Prime Minister Hun Manet has announced a two-year tax exemption on key goods, including mangoes, longans, aquaculture, animal husbandry and palm oil production to alleviate financial strains on both the general public and the private sector in agriculture.
This new measure, announced during the 19th government-private sector forum on November 13, supplements existing relief for eight agricultural products spanning 2024-2025.
The tax exemption aligns with Prakas 252, addressing manufacturing enterprises engaged in domestic supply or agricultural exports. However, suppliers must adhere to specified conditions, providing clear names for verification to the General Department of Taxation (GDT).
“Agriculture holds priority as a sector receiving tax exemptions and incentives, aligning with the government’s commitment to propel development and bolster the economy. This exemption is a response to requests from the private sector submitted to the Ministry of Economy and Finance,” he explained.
He noted that during the 18th government-private sector forum, former Prime Minister Hun Sen had granted tax incentives for eight manufacturing enterprises, covering domestic supply and agricultural product exports. These products included unmilled rice, milled rice, corn, beans, pepper, cassava, cashew nuts and rubber.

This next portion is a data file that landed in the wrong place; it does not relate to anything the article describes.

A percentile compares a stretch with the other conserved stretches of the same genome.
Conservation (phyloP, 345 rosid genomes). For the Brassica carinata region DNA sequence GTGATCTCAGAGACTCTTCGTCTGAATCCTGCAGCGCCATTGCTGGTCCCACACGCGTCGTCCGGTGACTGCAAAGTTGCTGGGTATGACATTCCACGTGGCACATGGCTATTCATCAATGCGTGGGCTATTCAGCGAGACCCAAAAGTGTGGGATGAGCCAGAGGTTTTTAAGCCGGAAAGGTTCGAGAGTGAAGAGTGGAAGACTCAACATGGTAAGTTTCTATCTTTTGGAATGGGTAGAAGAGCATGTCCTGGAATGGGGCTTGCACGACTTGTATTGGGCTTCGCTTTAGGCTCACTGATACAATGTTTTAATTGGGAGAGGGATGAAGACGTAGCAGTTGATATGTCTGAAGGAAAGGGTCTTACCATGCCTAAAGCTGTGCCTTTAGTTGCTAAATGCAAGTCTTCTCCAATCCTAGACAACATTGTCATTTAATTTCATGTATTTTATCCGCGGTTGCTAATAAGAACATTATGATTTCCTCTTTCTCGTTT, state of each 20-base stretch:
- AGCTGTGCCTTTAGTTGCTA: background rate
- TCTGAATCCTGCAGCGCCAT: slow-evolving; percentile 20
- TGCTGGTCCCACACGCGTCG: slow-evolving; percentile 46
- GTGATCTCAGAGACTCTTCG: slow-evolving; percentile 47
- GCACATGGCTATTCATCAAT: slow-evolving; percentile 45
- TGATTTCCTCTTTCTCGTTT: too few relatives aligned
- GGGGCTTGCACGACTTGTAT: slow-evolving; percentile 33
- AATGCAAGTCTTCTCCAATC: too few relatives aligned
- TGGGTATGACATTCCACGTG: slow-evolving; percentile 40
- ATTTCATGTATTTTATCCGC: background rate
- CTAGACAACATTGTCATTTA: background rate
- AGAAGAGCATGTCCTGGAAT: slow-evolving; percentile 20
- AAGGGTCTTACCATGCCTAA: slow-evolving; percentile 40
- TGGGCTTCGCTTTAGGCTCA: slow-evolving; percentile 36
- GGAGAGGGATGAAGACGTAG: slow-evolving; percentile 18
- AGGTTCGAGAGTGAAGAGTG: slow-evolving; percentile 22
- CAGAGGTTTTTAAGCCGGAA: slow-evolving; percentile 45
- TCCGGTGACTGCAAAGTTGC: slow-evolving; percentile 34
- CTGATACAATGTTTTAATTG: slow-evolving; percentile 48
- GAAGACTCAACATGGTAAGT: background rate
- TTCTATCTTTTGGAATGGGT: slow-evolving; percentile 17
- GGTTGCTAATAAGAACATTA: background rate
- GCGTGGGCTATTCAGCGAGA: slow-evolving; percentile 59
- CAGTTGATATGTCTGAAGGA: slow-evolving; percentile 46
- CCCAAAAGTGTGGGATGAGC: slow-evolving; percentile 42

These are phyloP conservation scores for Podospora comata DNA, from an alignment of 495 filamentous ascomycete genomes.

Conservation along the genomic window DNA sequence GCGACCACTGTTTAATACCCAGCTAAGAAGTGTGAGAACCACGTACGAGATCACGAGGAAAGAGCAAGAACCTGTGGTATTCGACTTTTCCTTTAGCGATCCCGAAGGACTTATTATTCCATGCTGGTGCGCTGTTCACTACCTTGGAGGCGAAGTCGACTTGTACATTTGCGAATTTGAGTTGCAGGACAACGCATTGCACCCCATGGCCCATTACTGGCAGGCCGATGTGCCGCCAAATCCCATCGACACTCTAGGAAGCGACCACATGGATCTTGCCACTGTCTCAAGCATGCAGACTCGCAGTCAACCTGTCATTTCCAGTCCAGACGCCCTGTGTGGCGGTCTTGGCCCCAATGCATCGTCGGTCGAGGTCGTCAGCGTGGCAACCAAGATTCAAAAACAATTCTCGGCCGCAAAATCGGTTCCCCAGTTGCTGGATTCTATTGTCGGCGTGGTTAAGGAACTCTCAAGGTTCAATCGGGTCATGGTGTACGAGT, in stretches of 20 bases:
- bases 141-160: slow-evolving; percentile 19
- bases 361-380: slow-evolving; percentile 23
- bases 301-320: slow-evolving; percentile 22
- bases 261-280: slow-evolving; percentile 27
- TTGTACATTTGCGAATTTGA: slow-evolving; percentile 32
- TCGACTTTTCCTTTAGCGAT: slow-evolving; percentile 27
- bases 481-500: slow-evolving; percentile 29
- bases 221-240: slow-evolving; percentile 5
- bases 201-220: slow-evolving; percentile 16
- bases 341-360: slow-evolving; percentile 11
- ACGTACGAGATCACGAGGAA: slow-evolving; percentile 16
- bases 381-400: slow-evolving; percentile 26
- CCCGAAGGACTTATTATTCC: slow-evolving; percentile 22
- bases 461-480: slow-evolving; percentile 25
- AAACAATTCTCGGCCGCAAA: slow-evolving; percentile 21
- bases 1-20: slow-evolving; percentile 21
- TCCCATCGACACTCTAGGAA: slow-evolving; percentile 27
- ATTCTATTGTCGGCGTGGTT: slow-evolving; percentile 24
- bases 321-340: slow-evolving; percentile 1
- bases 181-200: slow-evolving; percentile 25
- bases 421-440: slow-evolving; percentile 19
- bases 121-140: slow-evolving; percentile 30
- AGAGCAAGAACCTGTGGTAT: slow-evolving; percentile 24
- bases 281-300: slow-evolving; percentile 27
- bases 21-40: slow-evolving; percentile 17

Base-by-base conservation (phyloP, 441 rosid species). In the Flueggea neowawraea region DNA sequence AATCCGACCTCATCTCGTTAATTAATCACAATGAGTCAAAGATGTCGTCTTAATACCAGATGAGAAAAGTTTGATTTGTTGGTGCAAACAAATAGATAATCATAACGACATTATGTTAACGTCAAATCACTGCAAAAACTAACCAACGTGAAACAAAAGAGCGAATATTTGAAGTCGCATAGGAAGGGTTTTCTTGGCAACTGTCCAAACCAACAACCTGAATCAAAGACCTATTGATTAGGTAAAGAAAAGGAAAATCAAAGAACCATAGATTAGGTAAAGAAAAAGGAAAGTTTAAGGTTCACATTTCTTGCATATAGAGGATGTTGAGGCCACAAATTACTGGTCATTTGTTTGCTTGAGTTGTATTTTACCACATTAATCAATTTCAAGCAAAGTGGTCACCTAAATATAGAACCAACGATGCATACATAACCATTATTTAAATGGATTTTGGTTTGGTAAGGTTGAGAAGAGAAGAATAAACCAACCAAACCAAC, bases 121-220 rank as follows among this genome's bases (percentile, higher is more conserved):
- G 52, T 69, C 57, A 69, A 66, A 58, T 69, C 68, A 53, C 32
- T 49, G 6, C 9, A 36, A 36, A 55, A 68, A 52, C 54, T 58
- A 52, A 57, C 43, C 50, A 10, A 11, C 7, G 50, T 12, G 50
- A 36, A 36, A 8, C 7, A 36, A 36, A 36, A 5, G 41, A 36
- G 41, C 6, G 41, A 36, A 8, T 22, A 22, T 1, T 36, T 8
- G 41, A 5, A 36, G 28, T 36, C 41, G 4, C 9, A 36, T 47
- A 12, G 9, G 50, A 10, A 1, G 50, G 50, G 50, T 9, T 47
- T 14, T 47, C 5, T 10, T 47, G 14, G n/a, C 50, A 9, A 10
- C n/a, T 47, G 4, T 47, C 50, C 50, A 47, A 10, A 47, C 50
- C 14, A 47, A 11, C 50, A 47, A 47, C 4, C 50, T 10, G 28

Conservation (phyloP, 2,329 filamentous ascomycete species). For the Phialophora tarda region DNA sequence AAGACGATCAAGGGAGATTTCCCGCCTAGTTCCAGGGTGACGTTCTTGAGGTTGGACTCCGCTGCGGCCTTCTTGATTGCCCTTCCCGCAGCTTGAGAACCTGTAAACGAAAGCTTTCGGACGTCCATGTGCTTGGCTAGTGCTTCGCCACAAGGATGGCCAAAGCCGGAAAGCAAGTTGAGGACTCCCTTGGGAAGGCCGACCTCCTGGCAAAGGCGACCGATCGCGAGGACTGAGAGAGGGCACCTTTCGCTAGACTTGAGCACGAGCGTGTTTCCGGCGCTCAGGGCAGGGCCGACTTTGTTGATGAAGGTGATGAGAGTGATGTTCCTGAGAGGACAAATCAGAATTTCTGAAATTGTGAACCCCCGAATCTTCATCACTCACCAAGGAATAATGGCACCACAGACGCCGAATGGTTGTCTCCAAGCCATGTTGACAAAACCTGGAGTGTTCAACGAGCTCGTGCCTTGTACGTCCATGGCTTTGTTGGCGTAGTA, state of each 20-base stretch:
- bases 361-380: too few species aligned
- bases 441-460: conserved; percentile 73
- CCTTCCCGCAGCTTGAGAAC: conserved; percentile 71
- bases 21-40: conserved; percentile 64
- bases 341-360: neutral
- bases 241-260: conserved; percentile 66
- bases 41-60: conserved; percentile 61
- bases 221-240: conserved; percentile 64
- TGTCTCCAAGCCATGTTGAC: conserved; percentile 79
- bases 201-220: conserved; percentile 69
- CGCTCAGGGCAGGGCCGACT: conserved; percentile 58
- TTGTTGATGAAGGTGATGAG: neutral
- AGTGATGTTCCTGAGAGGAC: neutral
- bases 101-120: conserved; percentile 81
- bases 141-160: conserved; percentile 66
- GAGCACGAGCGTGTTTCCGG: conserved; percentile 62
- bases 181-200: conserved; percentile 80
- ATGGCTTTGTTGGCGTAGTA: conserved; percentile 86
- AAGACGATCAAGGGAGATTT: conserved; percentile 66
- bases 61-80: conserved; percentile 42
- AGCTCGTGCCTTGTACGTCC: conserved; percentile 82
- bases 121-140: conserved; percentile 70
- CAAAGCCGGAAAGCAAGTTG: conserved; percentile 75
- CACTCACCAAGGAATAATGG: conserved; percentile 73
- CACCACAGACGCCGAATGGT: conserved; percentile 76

Srun Pov, director of the Cambodia Livestock Raisers Association (CLRA), stated on November 14 that the association’s members welcomed the two-year tax exemption. They were pleased as it alleviated the financial strain on livestock farmers across the nation.
“We secured a two-year tax exemption, covering one per cent withholding tax and ten per cent valued-added tax (VAT). This alleviates challenges for livestock farmers, particularly as prices for pork and beef were declining due to illegal imports of frozen meat,” he explained.
He added that his association praised Manet’s comments regarding the crackdown on illegal imports from neighbouring countries. They anticipate more effective implementation of the Prime Minister’s directives by officials.
Lemphor Vorith, development association officer and spokesperson for the Cambodian Aquaculturist Association (CAA), explained that before the forum, both the CAA and the CLRA had formally requested the exemption of this tax from both the former and current governments. Consequently, the government decided to grant this two-year tax exemption.
“The CAA indirectly benefits from this exemption. When a company relies on us for fish feed, and that company receives a tax exemption, it can subsequently offer the feed to farmers at an affordable price,” he explained.
Moreover, to contribute to a national economic boost, Manet advised state-run electricity utility Electricity of Cambodia (EDC) to explore providing incentives to industrial and agricultural consumers of electricity.
He mentioned that the government accepted the request to reduce electricity prices and permit the installation of solar panels on roofs. The government has endeavoured to lower prices to decrease production costs and ease the financial burden on people.
However, the possibility of price reductions depended on the situation, business sustainability and supply stability, necessitating a thorough and comprehensive examination, he added.